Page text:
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Simple comparisons of earnings between individuals with different educational backgrounds can be misleading if earnings differentials are due to other factors which also correlate with educational attainment. What is known as the issue of “ability bias” is the possibility that the earnings premium observed for college graduates is partly a reflection of the fact that people who are successful in school are those with high innate abilities and that these abilities also help them to be successful in the job market. They go on to earn high incomes not because of what they learned in college, but because they are smart. The current consensus among scholars is that the true average return to education probably is not much below the estimate suggested by simple education-earnings correlations.
When state appropriations are used to subsidize higher education, it is important to know whether and for how long graduates remain employed in the local economy. Graduates who leave the state will no longer pay state taxes to defray the costs of the education subsidies. If there are spillovers from education to other workers, these will not be realized locally if the graduate moves out of state. Potential mobility of graduates is a major issue for universities, especially for those in states without large urban areas, markets for skilled labor, or natural amenities that graduates find attractive.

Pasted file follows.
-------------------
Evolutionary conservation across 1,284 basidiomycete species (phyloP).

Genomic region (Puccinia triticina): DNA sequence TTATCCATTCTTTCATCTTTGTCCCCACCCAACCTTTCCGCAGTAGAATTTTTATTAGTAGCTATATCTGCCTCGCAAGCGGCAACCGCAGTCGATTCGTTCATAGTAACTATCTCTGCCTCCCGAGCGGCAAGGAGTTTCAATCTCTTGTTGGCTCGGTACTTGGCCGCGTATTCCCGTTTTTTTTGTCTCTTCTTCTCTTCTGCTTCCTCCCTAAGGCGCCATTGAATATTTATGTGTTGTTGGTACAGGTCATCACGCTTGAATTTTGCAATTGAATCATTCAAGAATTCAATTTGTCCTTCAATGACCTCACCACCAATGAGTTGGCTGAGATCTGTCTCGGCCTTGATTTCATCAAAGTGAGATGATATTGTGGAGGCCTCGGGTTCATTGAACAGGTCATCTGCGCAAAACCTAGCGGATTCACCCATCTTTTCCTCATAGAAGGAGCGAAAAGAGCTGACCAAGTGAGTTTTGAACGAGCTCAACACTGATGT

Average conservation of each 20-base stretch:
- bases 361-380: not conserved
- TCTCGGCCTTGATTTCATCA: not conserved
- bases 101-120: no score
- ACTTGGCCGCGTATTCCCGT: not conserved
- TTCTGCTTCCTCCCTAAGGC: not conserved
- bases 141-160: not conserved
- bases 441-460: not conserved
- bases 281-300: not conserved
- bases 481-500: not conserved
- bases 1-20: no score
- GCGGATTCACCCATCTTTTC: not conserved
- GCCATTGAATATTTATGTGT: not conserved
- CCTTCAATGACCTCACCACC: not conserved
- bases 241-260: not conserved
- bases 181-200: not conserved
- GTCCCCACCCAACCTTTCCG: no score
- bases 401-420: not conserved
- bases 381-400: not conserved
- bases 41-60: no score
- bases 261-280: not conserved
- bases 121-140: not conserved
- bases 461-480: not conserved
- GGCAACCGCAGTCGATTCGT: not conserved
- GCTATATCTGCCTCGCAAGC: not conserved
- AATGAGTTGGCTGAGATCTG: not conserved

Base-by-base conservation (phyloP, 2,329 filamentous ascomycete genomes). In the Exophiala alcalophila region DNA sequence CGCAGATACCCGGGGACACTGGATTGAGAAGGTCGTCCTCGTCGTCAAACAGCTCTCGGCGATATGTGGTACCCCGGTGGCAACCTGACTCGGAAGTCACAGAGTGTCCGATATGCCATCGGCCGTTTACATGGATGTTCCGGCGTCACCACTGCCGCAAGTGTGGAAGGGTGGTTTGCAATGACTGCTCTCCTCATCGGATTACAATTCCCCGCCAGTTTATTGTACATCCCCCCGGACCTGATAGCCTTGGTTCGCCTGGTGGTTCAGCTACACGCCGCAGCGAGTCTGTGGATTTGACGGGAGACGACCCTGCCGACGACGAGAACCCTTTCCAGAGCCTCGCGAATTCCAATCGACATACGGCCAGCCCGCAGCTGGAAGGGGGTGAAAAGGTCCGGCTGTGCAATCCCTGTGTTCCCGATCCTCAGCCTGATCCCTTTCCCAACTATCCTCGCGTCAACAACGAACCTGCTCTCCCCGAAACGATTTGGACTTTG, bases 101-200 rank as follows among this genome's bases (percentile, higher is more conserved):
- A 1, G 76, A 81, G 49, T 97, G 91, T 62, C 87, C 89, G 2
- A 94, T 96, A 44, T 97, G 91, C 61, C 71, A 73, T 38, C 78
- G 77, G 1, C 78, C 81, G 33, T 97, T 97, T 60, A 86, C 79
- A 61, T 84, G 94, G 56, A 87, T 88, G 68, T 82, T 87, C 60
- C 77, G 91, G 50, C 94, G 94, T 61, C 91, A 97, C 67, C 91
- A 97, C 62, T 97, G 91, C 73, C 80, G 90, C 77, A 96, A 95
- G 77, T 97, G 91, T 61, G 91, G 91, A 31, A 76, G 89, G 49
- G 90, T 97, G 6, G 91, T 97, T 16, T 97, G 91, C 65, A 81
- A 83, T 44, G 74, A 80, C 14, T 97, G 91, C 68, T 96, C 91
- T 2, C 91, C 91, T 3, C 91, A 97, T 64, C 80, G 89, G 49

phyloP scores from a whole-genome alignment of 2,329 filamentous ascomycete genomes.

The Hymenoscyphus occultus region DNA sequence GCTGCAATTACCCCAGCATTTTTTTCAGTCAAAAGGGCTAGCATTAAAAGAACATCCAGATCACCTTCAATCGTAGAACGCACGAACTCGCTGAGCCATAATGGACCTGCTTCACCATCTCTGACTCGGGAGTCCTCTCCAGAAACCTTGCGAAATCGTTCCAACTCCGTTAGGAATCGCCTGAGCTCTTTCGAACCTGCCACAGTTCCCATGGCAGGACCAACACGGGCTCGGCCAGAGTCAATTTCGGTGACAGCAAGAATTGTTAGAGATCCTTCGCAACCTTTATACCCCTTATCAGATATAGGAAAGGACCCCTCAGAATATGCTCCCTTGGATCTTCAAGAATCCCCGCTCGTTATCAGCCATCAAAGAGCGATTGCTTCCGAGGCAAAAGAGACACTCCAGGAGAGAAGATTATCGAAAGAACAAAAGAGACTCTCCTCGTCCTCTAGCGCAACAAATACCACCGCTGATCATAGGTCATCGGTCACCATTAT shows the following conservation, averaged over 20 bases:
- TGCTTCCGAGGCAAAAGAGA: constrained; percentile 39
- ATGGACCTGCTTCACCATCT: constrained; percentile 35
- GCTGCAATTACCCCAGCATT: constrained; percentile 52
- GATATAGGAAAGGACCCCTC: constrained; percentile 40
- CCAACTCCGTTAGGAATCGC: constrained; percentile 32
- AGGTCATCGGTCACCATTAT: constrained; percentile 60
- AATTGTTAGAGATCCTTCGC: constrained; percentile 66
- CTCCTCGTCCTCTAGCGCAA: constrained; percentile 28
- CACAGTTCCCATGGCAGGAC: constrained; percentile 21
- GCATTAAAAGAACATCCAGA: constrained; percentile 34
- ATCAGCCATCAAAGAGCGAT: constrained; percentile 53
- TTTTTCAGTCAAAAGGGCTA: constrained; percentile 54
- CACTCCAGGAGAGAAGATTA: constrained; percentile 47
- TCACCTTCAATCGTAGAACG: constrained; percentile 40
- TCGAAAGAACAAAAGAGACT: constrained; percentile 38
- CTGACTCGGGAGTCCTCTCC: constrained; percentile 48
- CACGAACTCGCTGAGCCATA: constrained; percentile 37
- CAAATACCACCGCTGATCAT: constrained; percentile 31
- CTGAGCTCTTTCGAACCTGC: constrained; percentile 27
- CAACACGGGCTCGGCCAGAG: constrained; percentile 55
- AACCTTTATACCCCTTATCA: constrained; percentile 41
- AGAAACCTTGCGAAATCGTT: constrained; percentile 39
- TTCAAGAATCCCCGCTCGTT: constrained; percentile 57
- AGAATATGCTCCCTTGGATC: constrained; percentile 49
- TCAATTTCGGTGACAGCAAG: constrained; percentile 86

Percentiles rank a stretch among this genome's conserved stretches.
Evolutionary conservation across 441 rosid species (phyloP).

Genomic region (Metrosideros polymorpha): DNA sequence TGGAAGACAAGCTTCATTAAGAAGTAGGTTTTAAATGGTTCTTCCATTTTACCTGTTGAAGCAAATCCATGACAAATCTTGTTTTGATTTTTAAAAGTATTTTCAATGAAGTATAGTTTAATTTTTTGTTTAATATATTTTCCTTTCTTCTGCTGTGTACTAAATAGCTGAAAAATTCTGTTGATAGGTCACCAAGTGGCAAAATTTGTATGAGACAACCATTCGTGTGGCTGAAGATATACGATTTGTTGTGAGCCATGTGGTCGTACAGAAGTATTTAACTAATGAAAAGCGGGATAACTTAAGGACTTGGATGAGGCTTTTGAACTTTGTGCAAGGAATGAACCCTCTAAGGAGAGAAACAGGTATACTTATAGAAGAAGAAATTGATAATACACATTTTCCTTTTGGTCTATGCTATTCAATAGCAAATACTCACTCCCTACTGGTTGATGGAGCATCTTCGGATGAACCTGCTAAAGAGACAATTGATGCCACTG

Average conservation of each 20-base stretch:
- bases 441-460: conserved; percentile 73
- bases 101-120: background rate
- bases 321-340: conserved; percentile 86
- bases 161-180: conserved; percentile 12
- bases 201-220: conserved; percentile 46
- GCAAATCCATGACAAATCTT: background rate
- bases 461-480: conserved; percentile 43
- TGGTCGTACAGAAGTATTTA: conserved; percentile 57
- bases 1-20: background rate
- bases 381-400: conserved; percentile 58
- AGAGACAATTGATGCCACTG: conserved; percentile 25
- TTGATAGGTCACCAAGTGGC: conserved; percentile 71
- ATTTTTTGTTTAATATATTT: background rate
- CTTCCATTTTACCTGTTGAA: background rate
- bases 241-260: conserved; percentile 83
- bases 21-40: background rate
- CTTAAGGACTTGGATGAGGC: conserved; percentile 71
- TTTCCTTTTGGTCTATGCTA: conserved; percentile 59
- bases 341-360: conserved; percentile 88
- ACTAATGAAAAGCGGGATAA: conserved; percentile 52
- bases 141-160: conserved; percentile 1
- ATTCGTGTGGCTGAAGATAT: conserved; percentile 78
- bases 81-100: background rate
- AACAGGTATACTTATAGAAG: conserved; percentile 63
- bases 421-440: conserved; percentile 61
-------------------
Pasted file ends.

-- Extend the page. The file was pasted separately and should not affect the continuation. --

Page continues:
While societal benefits are significant, evidence does not exist that local production of graduates, in isolation, will be an effective economic development strategy. A local area cannot emphasize the production of college graduates exclusively because labor force participants with university degrees are highly mobile in terms of their residence. Thus, the number of university graduates from local institutions of higher education is not necessarily highly related to the number of college graduates living in a community.